Why did the chicken cross the lexicon? To get to the other side of the dictionary.
What’s the good word? All of them. Look out vocabulary, here they come.
Adjutant – Adjutant is a military appointment given to an officer who assists the commanding officer with unit administration, mostly the management of human resources in army unit.
Argute – Sharp, perceptive, shrewd. Origin: from Latin argutus, past participle of arguere ‘clarify’….
Bamboozle – to deceive or get the better of (someone) by trickery, flattery, or the like; humbug; hoodwink (often followed by into): to perplex; mystify; confound.
Bamboozle is one of those words that has been confounding etymologists for centuries. No one knows for sure what its origins are. One thing we do know is that it was originally considered “low language,” at least among such defenders of the language as British satirist Jonathan Swift, who hoped (and predicted) that it would quickly fade from the English lexicon.
The earliest meaning of bamboozle was “to deceive by trickery, hoodwink,” which is why some believe that it arose among the criminals of the underworld.
Clusterfist – First found in the 1600s, clusterfist can refer to a few types of disappointing individuals. In one sense, cluster means clumsy, and a clusterfist is a type of oaf or boor. Clusterfist in Community Dictionary is someone who is “tighter than Kelsey’s peanuts” regarding parting with a buck; a parsimonious peckerhead.
A young Black woman recently wrote about how shocked and embarrassed she was to find that her name, Ebony, was a porn category. 😯 EVERYTHING is a porn category. The modern definition of clusterfist is a fisting of someone simultaneously by over 6 individuals usually leading to severe pain and hilarity at just what a muppet that individual had been for agreeing.
Coracle – (especially in Wales and Ireland) a small round boat made of wickerwork covered with a watertight material, propelled with a paddle.
Frangible – fragile · breakable · brittle – easily broken · easily damaged · delicate · flimsy · insubstantial
Friable – easily crumbled – powdery – dusty – chalky
Futz – Informal futz (around) with, to handle or deal with, especially idly, reluctantly, or as a time-consuming task
Glassine – Glassine is a smooth and glossy paper that is air, water, and grease resistant. Another Technological obsolescence term, while still available, almost every use of glassine has been replaced by ubiquitous plastic.
Insouciant – free from concern, worry or anxiety – carefree – nonchalant
Intrepid – resolutely fearless, dauntless, daring, bold
If you haven’t, you can read a book titled A Man Called Intrepid, about which, several historians claim that he fudged the facts about his intrepid WWII British Intelligence career.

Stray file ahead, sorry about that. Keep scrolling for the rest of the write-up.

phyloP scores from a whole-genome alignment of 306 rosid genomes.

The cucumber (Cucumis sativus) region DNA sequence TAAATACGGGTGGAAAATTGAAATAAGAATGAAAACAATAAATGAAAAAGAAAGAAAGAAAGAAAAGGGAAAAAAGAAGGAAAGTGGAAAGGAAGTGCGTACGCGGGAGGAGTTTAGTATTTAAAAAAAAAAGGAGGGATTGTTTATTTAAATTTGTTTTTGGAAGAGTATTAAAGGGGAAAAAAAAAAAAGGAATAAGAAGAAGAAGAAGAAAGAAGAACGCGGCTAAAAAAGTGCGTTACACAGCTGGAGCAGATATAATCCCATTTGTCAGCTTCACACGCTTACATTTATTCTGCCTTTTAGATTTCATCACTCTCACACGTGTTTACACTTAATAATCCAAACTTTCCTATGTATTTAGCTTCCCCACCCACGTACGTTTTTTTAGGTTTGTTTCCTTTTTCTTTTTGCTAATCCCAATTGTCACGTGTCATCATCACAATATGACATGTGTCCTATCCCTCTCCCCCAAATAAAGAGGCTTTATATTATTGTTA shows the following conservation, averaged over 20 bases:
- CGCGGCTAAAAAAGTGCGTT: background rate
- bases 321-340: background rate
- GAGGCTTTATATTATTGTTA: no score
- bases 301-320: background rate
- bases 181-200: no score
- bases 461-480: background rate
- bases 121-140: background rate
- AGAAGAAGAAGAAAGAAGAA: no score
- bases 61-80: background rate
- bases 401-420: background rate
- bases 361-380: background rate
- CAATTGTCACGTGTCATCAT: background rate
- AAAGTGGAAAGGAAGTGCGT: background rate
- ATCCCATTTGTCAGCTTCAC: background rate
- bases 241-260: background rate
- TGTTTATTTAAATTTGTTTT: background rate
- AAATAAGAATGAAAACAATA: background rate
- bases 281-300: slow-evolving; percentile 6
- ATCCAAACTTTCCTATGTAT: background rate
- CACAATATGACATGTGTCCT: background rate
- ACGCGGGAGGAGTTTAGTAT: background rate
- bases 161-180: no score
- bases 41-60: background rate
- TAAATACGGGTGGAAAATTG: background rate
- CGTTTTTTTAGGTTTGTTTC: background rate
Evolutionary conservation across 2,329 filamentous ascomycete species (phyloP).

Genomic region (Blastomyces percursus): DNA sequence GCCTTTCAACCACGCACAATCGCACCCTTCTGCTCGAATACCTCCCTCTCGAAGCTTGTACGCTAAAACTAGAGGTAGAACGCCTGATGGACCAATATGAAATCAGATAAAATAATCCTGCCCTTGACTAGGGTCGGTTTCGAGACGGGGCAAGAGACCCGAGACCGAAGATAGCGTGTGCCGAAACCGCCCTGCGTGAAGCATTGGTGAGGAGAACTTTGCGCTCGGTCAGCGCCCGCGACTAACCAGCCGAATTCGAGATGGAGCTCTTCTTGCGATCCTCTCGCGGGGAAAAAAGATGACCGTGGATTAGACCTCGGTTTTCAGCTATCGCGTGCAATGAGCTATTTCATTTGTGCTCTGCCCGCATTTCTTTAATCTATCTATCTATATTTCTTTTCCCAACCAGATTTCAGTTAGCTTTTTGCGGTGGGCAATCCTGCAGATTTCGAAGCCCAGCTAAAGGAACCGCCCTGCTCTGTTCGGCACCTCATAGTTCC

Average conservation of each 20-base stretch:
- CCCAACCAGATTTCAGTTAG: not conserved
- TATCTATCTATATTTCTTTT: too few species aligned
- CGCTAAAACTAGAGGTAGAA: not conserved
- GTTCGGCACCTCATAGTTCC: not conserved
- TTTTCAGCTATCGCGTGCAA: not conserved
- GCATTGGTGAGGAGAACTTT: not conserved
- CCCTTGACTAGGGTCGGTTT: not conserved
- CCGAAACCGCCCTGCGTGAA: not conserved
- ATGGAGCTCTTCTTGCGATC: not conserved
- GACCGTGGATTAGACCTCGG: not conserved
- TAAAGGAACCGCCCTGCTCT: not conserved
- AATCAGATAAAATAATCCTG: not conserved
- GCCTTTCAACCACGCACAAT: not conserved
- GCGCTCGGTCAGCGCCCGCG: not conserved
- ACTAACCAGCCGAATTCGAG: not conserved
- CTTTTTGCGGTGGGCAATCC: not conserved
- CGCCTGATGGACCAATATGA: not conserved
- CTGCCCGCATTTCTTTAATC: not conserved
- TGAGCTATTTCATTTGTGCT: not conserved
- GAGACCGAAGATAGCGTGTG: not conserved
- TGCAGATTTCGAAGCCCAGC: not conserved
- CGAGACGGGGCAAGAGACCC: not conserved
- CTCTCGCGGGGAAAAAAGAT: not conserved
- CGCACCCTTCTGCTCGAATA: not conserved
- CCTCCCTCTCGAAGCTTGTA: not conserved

Keloid – an area of irregular fibrous tissue formed at the site of a scar or injury.
Lieutenant – a deputy or substitute, acting for a superior – from French, lieu – in place of, tenant – holding
Logorrhea – pathologically incoherent, repetitious speech – incessant or compulsive talkativeness – wearisome volubility Therefore, a Logo is a symbol which constantly ‘speaks’ for its corporation.
Melmac – For those of you TV snobs and binge-watchers, who thought that Melmac was only the home planet of ALF, it is actually a brand of dinnerware moulded from melamine resin, popular in the mid-twentieth century. That’s the stuff that the Chinese tried to poison us with, by putting it baby formula and pet food, before they unleashed COVID19 on us.
Rapacious – practicing pillage or rapine, greedy or grasping, (of animals, esp. birds) subsisting by catching living prey, ravenous, voracious (Does it remind you of any politicians you know?)
Scree – a mass of small loose stones that form or cover a slope on a mountain. That is the normal definition, but since the word was found in a poem which included screeching seagulls, it is onomatopoeia for their cries.
Scritch – Speaking of seagulls and onomatopoeia, depending on how and where it is used, it is a dialect form of either screech, or scratch.
It’s also something that my cats and dogs climb into my lap, to demand from me.
Scumble – Verb: To modify (a painting or color) by applying a very thin coat of opaque paint to give a softer or duller effect. Noun: a thin, opaque coat of paint or layer of shading applied to give a softer or duller effect.
Shambolic – Shambolic, “disorganized; messy or confused,” is a colloquial adjective, used mostly by the British. The word is a combination of shambles and symbolic. Shambolic is a fairly recent coinage, entering English about 1970.
Tartuffery – religious hypocrisy, or pretention to excellence in any field
Truculent – adj: eager or quick to argue or fight, aggressively defiant
Varlet – a knavish person; a rascal, a menial servant, a knight’s page
Origin of varlet: 1425–75; late Middle English < Middle French; variant of valet